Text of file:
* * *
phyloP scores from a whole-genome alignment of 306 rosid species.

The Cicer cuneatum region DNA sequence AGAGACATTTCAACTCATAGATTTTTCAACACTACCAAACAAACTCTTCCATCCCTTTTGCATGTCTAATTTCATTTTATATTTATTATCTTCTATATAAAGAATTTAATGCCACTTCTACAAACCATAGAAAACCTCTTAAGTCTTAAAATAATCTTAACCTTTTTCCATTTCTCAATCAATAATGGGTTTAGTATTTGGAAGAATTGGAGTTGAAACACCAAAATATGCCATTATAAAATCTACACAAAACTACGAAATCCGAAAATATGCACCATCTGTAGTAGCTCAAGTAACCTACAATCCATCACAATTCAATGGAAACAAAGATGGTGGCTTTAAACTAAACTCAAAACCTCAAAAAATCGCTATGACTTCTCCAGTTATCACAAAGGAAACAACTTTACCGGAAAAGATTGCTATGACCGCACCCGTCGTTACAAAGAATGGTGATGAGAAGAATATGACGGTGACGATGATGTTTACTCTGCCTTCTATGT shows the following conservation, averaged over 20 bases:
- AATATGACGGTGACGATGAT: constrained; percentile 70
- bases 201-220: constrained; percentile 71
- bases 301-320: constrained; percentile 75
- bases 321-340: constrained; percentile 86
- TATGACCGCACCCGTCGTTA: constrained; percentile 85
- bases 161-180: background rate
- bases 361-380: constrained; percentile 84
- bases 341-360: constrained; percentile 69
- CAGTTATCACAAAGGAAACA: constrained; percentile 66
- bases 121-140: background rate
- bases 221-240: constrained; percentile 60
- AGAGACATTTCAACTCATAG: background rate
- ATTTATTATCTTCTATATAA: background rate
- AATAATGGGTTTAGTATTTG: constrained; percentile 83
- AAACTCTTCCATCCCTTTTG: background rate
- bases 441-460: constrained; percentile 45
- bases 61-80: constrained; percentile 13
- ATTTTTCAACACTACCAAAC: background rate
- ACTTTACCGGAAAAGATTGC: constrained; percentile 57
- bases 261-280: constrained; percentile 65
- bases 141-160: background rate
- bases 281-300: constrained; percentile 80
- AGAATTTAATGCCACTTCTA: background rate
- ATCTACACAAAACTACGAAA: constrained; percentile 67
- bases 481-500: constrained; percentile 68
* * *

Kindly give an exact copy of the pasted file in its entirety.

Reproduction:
phyloP scores from a whole-genome alignment of 306 rosid species.

The Cicer cuneatum region DNA sequence AGAGACATTTCAACTCATAGATTTTTCAACACTACCAAACAAACTCTTCCATCCCTTTTGCATGTCTAATTTCATTTTATATTTATTATCTTCTATATAAAGAATTTAATGCCACTTCTACAAACCATAGAAAACCTCTTAAGTCTTAAAATAATCTTAACCTTTTTCCATTTCTCAATCAATAATGGGTTTAGTATTTGGAAGAATTGGAGTTGAAACACCAAAATATGCCATTATAAAATCTACACAAAACTACGAAATCCGAAAATATGCACCATCTGTAGTAGCTCAAGTAACCTACAATCCATCACAATTCAATGGAAACAAAGATGGTGGCTTTAAACTAAACTCAAAACCTCAAAAAATCGCTATGACTTCTCCAGTTATCACAAAGGAAACAACTTTACCGGAAAAGATTGCTATGACCGCACCCGTCGTTACAAAGAATGGTGATGAGAAGAATATGACGGTGACGATGATGTTTACTCTGCCTTCTATGT shows the following conservation, averaged over 20 bases:
- AATATGACGGTGACGATGAT: constrained; percentile 70
- bases 201-220: constrained; percentile 71
- bases 301-320: constrained; percentile 75
- bases 321-340: constrained; percentile 86
- TATGACCGCACCCGTCGTTA: constrained; percentile 85
- bases 161-180: background rate
- bases 361-380: constrained; percentile 84
- bases 341-360: constrained; percentile 69
- CAGTTATCACAAAGGAAACA: constrained; percentile 66
- bases 121-140: background rate
- bases 221-240: constrained; percentile 60
- AGAGACATTTCAACTCATAG: background rate
- ATTTATTATCTTCTATATAA: background rate
- AATAATGGGTTTAGTATTTG: constrained; percentile 83
- AAACTCTTCCATCCCTTTTG: background rate
- bases 441-460: constrained; percentile 45
- bases 61-80: constrained; percentile 13
- ATTTTTCAACACTACCAAAC: background rate
- ACTTTACCGGAAAAGATTGC: constrained; percentile 57
- bases 261-280: constrained; percentile 65
- bases 141-160: background rate
- bases 281-300: constrained; percentile 80
- AGAATTTAATGCCACTTCTA: background rate
- ATCTACACAAAACTACGAAA: constrained; percentile 67
- bases 481-500: constrained; percentile 68